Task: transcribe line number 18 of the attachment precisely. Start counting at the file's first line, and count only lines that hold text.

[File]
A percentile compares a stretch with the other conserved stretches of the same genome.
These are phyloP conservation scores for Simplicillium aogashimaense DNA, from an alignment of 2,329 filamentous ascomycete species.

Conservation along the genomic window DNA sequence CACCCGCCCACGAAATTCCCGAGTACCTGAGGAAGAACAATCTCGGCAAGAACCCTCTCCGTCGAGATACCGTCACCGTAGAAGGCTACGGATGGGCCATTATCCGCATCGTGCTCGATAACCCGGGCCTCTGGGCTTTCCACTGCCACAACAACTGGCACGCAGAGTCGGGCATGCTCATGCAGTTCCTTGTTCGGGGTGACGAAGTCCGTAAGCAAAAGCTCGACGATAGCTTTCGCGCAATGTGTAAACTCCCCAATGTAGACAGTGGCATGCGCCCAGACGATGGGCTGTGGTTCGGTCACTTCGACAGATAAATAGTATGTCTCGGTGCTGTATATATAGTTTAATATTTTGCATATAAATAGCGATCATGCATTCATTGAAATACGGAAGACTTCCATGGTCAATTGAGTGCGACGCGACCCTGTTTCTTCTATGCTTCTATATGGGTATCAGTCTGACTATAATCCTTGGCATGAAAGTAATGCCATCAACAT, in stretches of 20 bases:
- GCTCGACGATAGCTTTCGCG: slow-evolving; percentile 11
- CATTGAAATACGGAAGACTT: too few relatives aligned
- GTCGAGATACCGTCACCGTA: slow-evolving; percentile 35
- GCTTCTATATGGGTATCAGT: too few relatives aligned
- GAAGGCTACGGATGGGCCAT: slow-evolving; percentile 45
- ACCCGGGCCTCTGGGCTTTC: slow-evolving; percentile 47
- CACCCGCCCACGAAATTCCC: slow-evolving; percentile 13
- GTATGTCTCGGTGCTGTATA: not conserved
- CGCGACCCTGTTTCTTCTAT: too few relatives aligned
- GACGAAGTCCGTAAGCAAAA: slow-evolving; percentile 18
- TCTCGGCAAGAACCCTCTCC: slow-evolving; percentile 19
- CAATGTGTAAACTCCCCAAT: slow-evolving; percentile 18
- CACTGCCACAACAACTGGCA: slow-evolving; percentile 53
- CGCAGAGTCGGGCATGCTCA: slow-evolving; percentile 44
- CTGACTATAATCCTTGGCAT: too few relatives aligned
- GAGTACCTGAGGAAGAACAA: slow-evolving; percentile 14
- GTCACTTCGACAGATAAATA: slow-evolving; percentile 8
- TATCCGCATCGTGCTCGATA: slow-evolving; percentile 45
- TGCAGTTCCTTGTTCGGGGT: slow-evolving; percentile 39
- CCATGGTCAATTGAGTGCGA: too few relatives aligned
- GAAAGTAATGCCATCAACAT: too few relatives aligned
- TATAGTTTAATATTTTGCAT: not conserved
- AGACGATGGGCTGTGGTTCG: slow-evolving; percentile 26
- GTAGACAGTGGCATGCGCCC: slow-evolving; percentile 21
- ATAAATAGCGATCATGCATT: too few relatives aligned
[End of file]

- CTGACTATAATCCTTGGCAT: too few relatives aligned